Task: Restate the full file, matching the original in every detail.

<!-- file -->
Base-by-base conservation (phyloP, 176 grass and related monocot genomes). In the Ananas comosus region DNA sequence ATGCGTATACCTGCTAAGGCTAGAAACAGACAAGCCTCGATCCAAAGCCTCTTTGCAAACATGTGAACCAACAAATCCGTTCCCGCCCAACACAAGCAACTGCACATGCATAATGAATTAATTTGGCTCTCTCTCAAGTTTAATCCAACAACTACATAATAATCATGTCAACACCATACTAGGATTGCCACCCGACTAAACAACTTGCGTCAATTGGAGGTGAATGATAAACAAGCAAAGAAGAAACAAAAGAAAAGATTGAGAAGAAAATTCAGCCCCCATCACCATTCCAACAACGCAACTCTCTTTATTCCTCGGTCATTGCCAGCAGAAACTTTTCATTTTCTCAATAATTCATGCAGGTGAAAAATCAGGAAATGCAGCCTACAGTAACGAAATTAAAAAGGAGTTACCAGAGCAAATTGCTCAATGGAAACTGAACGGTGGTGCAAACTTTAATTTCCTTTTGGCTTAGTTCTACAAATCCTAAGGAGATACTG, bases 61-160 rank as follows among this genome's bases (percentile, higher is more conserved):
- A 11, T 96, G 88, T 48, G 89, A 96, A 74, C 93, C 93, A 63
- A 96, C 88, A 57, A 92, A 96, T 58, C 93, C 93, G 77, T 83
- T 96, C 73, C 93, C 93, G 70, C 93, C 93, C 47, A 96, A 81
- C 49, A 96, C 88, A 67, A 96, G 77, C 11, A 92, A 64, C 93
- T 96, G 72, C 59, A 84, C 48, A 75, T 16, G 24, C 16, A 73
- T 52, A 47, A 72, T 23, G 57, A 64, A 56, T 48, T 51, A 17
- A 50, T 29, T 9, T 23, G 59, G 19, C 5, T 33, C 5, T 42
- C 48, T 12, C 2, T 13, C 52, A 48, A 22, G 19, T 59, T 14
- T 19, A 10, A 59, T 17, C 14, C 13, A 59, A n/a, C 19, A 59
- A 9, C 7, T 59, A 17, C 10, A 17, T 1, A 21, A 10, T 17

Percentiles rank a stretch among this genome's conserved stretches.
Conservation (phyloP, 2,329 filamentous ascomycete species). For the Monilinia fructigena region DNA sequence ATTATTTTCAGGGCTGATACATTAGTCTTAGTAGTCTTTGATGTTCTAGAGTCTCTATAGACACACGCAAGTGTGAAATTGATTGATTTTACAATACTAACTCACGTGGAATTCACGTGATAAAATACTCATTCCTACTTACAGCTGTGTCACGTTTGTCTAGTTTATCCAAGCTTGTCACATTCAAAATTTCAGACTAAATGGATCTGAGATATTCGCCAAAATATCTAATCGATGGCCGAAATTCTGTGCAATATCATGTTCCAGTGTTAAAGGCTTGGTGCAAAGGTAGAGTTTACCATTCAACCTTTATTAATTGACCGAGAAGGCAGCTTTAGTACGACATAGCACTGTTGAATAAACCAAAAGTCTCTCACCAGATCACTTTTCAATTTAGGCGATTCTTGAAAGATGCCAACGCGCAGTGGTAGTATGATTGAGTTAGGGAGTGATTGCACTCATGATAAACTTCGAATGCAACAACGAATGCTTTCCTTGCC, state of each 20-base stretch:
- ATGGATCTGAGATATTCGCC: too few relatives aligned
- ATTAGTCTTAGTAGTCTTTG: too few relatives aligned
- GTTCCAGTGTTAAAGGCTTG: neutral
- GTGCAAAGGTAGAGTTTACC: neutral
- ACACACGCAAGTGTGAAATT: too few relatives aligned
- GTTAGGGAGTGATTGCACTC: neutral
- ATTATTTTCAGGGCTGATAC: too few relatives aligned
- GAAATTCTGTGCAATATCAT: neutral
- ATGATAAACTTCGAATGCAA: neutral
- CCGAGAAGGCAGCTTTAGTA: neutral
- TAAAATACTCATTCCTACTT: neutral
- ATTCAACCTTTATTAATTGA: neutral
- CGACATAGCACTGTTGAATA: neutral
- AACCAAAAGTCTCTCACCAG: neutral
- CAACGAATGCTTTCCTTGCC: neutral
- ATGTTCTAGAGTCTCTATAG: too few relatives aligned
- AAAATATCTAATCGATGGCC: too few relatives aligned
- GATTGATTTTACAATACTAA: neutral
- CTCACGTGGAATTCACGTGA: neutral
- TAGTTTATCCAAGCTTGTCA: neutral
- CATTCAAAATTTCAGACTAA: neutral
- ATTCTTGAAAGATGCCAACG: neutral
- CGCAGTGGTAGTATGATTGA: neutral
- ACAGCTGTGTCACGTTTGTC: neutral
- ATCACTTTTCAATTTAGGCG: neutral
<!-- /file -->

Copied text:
Base-by-base conservation (phyloP, 176 grass and related monocot genomes). In the Ananas comosus region DNA sequence ATGCGTATACCTGCTAAGGCTAGAAACAGACAAGCCTCGATCCAAAGCCTCTTTGCAAACATGTGAACCAACAAATCCGTTCCCGCCCAACACAAGCAACTGCACATGCATAATGAATTAATTTGGCTCTCTCTCAAGTTTAATCCAACAACTACATAATAATCATGTCAACACCATACTAGGATTGCCACCCGACTAAACAACTTGCGTCAATTGGAGGTGAATGATAAACAAGCAAAGAAGAAACAAAAGAAAAGATTGAGAAGAAAATTCAGCCCCCATCACCATTCCAACAACGCAACTCTCTTTATTCCTCGGTCATTGCCAGCAGAAACTTTTCATTTTCTCAATAATTCATGCAGGTGAAAAATCAGGAAATGCAGCCTACAGTAACGAAATTAAAAAGGAGTTACCAGAGCAAATTGCTCAATGGAAACTGAACGGTGGTGCAAACTTTAATTTCCTTTTGGCTTAGTTCTACAAATCCTAAGGAGATACTG, bases 61-160 rank as follows among this genome's bases (percentile, higher is more conserved):
- A 11, T 96, G 88, T 48, G 89, A 96, A 74, C 93, C 93, A 63
- A 96, C 88, A 57, A 92, A 96, T 58, C 93, C 93, G 77, T 83
- T 96, C 73, C 93, C 93, G 70, C 93, C 93, C 47, A 96, A 81
- C 49, A 96, C 88, A 67, A 96, G 77, C 11, A 92, A 64, C 93
- T 96, G 72, C 59, A 84, C 48, A 75, T 16, G 24, C 16, A 73
- T 52, A 47, A 72, T 23, G 57, A 64, A 56, T 48, T 51, A 17
- A 50, T 29, T 9, T 23, G 59, G 19, C 5, T 33, C 5, T 42
- C 48, T 12, C 2, T 13, C 52, A 48, A 22, G 19, T 59, T 14
- T 19, A 10, A 59, T 17, C 14, C 13, A 59, A n/a, C 19, A 59
- A 9, C 7, T 59, A 17, C 10, A 17, T 1, A 21, A 10, T 17

Percentiles rank a stretch among this genome's conserved stretches.
Conservation (phyloP, 2,329 filamentous ascomycete species). For the Monilinia fructigena region DNA sequence ATTATTTTCAGGGCTGATACATTAGTCTTAGTAGTCTTTGATGTTCTAGAGTCTCTATAGACACACGCAAGTGTGAAATTGATTGATTTTACAATACTAACTCACGTGGAATTCACGTGATAAAATACTCATTCCTACTTACAGCTGTGTCACGTTTGTCTAGTTTATCCAAGCTTGTCACATTCAAAATTTCAGACTAAATGGATCTGAGATATTCGCCAAAATATCTAATCGATGGCCGAAATTCTGTGCAATATCATGTTCCAGTGTTAAAGGCTTGGTGCAAAGGTAGAGTTTACCATTCAACCTTTATTAATTGACCGAGAAGGCAGCTTTAGTACGACATAGCACTGTTGAATAAACCAAAAGTCTCTCACCAGATCACTTTTCAATTTAGGCGATTCTTGAAAGATGCCAACGCGCAGTGGTAGTATGATTGAGTTAGGGAGTGATTGCACTCATGATAAACTTCGAATGCAACAACGAATGCTTTCCTTGCC, state of each 20-base stretch:
- ATGGATCTGAGATATTCGCC: too few relatives aligned
- ATTAGTCTTAGTAGTCTTTG: too few relatives aligned
- GTTCCAGTGTTAAAGGCTTG: neutral
- GTGCAAAGGTAGAGTTTACC: neutral
- ACACACGCAAGTGTGAAATT: too few relatives aligned
- GTTAGGGAGTGATTGCACTC: neutral
- ATTATTTTCAGGGCTGATAC: too few relatives aligned
- GAAATTCTGTGCAATATCAT: neutral
- ATGATAAACTTCGAATGCAA: neutral
- CCGAGAAGGCAGCTTTAGTA: neutral
- TAAAATACTCATTCCTACTT: neutral
- ATTCAACCTTTATTAATTGA: neutral
- CGACATAGCACTGTTGAATA: neutral
- AACCAAAAGTCTCTCACCAG: neutral
- CAACGAATGCTTTCCTTGCC: neutral
- ATGTTCTAGAGTCTCTATAG: too few relatives aligned
- AAAATATCTAATCGATGGCC: too few relatives aligned
- GATTGATTTTACAATACTAA: neutral
- CTCACGTGGAATTCACGTGA: neutral
- TAGTTTATCCAAGCTTGTCA: neutral
- CATTCAAAATTTCAGACTAA: neutral
- ATTCTTGAAAGATGCCAACG: neutral
- CGCAGTGGTAGTATGATTGA: neutral
- ACAGCTGTGTCACGTTTGTC: neutral
- ATCACTTTTCAATTTAGGCG: neutral